Analysing terrain data
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The exposure grade describes the potential consequences of falling or slipping off the path.
Low Exposure: The path is on completely flat land and potential injury is limited to falling over.
Medium Exposure: The trail contains some obstacles such as outcroppings and rock which could cause injury.
High Exposure: Some trail sections have exposed ledges or steep ascents/descents where falling could cause serious injury.
Extreme Exposure: Some trail sections are extremely exposed where falling will almost certainly result in serious injury or death.
After leaving the high peaks of the Shenandoah National Park Area, this segments provides a nice break as it traverses through the lowlands on its way to Harpers Ferry. Along Tucker Lane, just a few hundred feet north of Interstate 66, you'll find a parking area along the east side of the road.
The popular day hiking area of Trumbo Hollow is located due south on the Appalachian Trail. As the trail heads north, it passes through a Wildlife Management Area before skirting around Sky Meadows State Park.
Both historic and scenic, this area holds 20+ miles of hiking trails and also provides access to the Appalachian Trail. Crossing John Mosby Highway, the trail skirts around the infamous Mount Weather.
The command center for FEMA, this facility has been crucial in times of natural disaster and war.
It is also an evacuation site for key civilian and government officials due to its remote location in the Blue Ridge Mountains.
Ahead on the trail, pass over Buzzard Hill before reaching Bear's Den Park, where you'll be welcomed with a rocky, exposed overlook.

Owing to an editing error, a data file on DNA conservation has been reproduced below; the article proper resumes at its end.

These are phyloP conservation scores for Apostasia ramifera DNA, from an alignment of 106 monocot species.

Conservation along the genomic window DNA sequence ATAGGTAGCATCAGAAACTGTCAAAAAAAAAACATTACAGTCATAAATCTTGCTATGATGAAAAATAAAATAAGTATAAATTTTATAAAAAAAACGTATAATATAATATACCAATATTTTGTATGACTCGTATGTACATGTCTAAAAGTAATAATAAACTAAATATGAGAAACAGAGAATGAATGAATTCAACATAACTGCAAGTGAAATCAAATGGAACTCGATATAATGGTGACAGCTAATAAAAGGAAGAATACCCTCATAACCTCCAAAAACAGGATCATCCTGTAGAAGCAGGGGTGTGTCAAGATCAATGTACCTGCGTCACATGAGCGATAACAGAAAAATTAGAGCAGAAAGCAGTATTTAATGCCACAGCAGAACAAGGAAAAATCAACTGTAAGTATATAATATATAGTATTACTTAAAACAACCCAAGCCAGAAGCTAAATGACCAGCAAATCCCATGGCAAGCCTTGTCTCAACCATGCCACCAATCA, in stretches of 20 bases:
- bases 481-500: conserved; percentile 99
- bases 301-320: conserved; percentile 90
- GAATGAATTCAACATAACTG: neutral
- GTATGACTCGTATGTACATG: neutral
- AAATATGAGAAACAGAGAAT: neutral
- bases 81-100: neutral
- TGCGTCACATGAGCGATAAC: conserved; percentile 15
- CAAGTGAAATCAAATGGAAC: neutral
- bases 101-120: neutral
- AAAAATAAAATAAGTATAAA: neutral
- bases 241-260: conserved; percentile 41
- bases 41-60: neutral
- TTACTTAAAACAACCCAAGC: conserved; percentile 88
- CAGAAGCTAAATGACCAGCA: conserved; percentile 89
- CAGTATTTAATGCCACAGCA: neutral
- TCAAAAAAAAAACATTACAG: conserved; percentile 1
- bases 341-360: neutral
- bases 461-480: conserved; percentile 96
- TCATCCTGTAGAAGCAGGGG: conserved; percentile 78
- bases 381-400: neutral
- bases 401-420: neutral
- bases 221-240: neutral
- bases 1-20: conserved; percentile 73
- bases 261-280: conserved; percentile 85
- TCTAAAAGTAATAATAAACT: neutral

Shortly after, a spur trail leads to a large trailhead on the southern side of the road at Snicker's Gap.
If you stay on the AT, cross the highway to reach the Raven Rocks Trailhead.
Roughly three miles north, a craggy overlook provides killer views from a rocky vantage point.
This area serves as a popular day hiking destination and a popular starting point to shuttle the 20+ mile hike to Harpers Ferry. After a break at Raven Rocks, the trail remains relatively quiet as it heads north and passes through Keys Gap.
Though seemingly remote, the trail passes through a narrow corridor of land between rural neighborhoods and farmlands. Just before descending to Harpers Ferry, you'll reach Loudoun Heights.
According to Wikipedia, "The peak, which overlooks Harpers Ferry, was used by Stonewall Jackson to bombard the town during the Battle of Harpers Ferry".
The Loudoun Heights Trail also serves as a popular day hiking loop beginning in West Virginia. Crossing into Harpers Ferry, you'll be welcomed into the quaint town that serves as an iconic and historic landmark for thru-hikers. Sources: http://www.dcr.virginia.gov/state-parks/sky-meadows#general_information https://en.wikipedia.org/wiki/Mount_Weather_Emergency_Operations_Center https://en.wikipedia.org/wiki/Loudoun_Heights_(mountain)